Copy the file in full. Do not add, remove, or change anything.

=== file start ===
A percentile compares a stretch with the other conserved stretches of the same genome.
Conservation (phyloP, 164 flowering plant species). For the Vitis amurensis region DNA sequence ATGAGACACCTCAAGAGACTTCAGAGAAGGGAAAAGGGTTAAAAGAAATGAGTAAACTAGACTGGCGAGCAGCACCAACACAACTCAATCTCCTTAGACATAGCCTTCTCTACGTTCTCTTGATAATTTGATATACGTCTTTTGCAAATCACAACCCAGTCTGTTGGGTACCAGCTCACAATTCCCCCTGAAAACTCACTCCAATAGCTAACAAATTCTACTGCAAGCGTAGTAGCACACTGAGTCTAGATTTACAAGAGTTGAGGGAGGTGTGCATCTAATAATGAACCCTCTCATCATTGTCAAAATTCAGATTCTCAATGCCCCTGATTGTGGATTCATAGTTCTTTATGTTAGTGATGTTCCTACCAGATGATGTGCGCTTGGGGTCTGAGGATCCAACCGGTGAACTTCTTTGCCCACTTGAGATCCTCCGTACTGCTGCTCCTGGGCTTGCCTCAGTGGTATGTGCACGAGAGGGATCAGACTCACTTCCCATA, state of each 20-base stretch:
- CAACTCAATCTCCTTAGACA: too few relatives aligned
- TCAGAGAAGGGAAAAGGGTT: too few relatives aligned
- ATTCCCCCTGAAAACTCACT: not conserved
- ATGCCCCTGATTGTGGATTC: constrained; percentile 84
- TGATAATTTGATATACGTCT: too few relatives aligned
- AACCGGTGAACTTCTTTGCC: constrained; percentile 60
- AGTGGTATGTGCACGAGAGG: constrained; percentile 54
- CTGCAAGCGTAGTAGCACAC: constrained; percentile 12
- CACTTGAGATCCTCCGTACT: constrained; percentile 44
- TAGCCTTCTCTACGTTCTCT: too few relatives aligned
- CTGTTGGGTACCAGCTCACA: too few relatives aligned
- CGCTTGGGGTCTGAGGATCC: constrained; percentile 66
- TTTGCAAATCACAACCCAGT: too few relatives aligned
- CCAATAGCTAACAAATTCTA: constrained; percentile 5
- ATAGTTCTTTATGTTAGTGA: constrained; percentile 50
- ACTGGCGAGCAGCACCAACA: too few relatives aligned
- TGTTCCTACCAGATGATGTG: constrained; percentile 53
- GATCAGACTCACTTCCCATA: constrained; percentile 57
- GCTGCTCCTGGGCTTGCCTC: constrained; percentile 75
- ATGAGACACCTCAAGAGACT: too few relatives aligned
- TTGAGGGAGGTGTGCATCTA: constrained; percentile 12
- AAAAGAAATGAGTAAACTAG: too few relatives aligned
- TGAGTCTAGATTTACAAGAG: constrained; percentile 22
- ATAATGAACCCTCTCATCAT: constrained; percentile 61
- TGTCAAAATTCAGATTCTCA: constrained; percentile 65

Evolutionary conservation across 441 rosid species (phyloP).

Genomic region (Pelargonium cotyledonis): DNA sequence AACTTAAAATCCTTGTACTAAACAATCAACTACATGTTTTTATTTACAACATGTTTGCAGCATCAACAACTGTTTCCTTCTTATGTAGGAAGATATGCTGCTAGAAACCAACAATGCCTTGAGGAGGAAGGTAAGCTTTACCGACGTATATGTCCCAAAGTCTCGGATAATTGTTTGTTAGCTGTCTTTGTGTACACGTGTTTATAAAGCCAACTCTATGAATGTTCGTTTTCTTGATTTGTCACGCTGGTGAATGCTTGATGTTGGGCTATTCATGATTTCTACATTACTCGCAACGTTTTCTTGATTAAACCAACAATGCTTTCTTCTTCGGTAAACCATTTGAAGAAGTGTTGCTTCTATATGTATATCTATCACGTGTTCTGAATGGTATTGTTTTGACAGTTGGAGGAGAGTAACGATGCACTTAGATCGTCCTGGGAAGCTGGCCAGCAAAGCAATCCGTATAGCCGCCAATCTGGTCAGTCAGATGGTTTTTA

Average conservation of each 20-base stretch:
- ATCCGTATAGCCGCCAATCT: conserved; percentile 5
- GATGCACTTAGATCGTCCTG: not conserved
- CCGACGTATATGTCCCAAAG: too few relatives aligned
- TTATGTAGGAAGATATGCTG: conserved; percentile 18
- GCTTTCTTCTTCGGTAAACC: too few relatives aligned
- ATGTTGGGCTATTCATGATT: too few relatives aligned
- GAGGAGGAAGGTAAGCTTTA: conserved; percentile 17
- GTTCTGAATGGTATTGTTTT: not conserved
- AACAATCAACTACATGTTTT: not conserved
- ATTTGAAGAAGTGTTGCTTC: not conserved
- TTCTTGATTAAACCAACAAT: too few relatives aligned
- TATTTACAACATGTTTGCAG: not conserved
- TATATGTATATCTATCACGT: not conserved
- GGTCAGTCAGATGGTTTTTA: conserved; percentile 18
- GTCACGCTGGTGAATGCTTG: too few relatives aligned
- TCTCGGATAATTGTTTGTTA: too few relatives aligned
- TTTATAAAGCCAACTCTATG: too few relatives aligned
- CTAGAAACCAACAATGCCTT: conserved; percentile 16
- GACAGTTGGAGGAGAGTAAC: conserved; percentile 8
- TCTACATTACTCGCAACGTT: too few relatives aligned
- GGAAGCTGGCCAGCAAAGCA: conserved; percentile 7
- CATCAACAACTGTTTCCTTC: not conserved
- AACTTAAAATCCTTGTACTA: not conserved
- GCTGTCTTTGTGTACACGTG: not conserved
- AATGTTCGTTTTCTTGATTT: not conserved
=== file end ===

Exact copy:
A percentile compares a stretch with the other conserved stretches of the same genome.
Conservation (phyloP, 164 flowering plant species). For the Vitis amurensis region DNA sequence ATGAGACACCTCAAGAGACTTCAGAGAAGGGAAAAGGGTTAAAAGAAATGAGTAAACTAGACTGGCGAGCAGCACCAACACAACTCAATCTCCTTAGACATAGCCTTCTCTACGTTCTCTTGATAATTTGATATACGTCTTTTGCAAATCACAACCCAGTCTGTTGGGTACCAGCTCACAATTCCCCCTGAAAACTCACTCCAATAGCTAACAAATTCTACTGCAAGCGTAGTAGCACACTGAGTCTAGATTTACAAGAGTTGAGGGAGGTGTGCATCTAATAATGAACCCTCTCATCATTGTCAAAATTCAGATTCTCAATGCCCCTGATTGTGGATTCATAGTTCTTTATGTTAGTGATGTTCCTACCAGATGATGTGCGCTTGGGGTCTGAGGATCCAACCGGTGAACTTCTTTGCCCACTTGAGATCCTCCGTACTGCTGCTCCTGGGCTTGCCTCAGTGGTATGTGCACGAGAGGGATCAGACTCACTTCCCATA, state of each 20-base stretch:
- CAACTCAATCTCCTTAGACA: too few relatives aligned
- TCAGAGAAGGGAAAAGGGTT: too few relatives aligned
- ATTCCCCCTGAAAACTCACT: not conserved
- ATGCCCCTGATTGTGGATTC: constrained; percentile 84
- TGATAATTTGATATACGTCT: too few relatives aligned
- AACCGGTGAACTTCTTTGCC: constrained; percentile 60
- AGTGGTATGTGCACGAGAGG: constrained; percentile 54
- CTGCAAGCGTAGTAGCACAC: constrained; percentile 12
- CACTTGAGATCCTCCGTACT: constrained; percentile 44
- TAGCCTTCTCTACGTTCTCT: too few relatives aligned
- CTGTTGGGTACCAGCTCACA: too few relatives aligned
- CGCTTGGGGTCTGAGGATCC: constrained; percentile 66
- TTTGCAAATCACAACCCAGT: too few relatives aligned
- CCAATAGCTAACAAATTCTA: constrained; percentile 5
- ATAGTTCTTTATGTTAGTGA: constrained; percentile 50
- ACTGGCGAGCAGCACCAACA: too few relatives aligned
- TGTTCCTACCAGATGATGTG: constrained; percentile 53
- GATCAGACTCACTTCCCATA: constrained; percentile 57
- GCTGCTCCTGGGCTTGCCTC: constrained; percentile 75
- ATGAGACACCTCAAGAGACT: too few relatives aligned
- TTGAGGGAGGTGTGCATCTA: constrained; percentile 12
- AAAAGAAATGAGTAAACTAG: too few relatives aligned
- TGAGTCTAGATTTACAAGAG: constrained; percentile 22
- ATAATGAACCCTCTCATCAT: constrained; percentile 61
- TGTCAAAATTCAGATTCTCA: constrained; percentile 65

Evolutionary conservation across 441 rosid species (phyloP).

Genomic region (Pelargonium cotyledonis): DNA sequence AACTTAAAATCCTTGTACTAAACAATCAACTACATGTTTTTATTTACAACATGTTTGCAGCATCAACAACTGTTTCCTTCTTATGTAGGAAGATATGCTGCTAGAAACCAACAATGCCTTGAGGAGGAAGGTAAGCTTTACCGACGTATATGTCCCAAAGTCTCGGATAATTGTTTGTTAGCTGTCTTTGTGTACACGTGTTTATAAAGCCAACTCTATGAATGTTCGTTTTCTTGATTTGTCACGCTGGTGAATGCTTGATGTTGGGCTATTCATGATTTCTACATTACTCGCAACGTTTTCTTGATTAAACCAACAATGCTTTCTTCTTCGGTAAACCATTTGAAGAAGTGTTGCTTCTATATGTATATCTATCACGTGTTCTGAATGGTATTGTTTTGACAGTTGGAGGAGAGTAACGATGCACTTAGATCGTCCTGGGAAGCTGGCCAGCAAAGCAATCCGTATAGCCGCCAATCTGGTCAGTCAGATGGTTTTTA

Average conservation of each 20-base stretch:
- ATCCGTATAGCCGCCAATCT: conserved; percentile 5
- GATGCACTTAGATCGTCCTG: not conserved
- CCGACGTATATGTCCCAAAG: too few relatives aligned
- TTATGTAGGAAGATATGCTG: conserved; percentile 18
- GCTTTCTTCTTCGGTAAACC: too few relatives aligned
- ATGTTGGGCTATTCATGATT: too few relatives aligned
- GAGGAGGAAGGTAAGCTTTA: conserved; percentile 17
- GTTCTGAATGGTATTGTTTT: not conserved
- AACAATCAACTACATGTTTT: not conserved
- ATTTGAAGAAGTGTTGCTTC: not conserved
- TTCTTGATTAAACCAACAAT: too few relatives aligned
- TATTTACAACATGTTTGCAG: not conserved
- TATATGTATATCTATCACGT: not conserved
- GGTCAGTCAGATGGTTTTTA: conserved; percentile 18
- GTCACGCTGGTGAATGCTTG: too few relatives aligned
- TCTCGGATAATTGTTTGTTA: too few relatives aligned
- TTTATAAAGCCAACTCTATG: too few relatives aligned
- CTAGAAACCAACAATGCCTT: conserved; percentile 16
- GACAGTTGGAGGAGAGTAAC: conserved; percentile 8
- TCTACATTACTCGCAACGTT: too few relatives aligned
- GGAAGCTGGCCAGCAAAGCA: conserved; percentile 7
- CATCAACAACTGTTTCCTTC: not conserved
- AACTTAAAATCCTTGTACTA: not conserved
- GCTGTCTTTGTGTACACGTG: not conserved
- AATGTTCGTTTTCTTGATTT: not conserved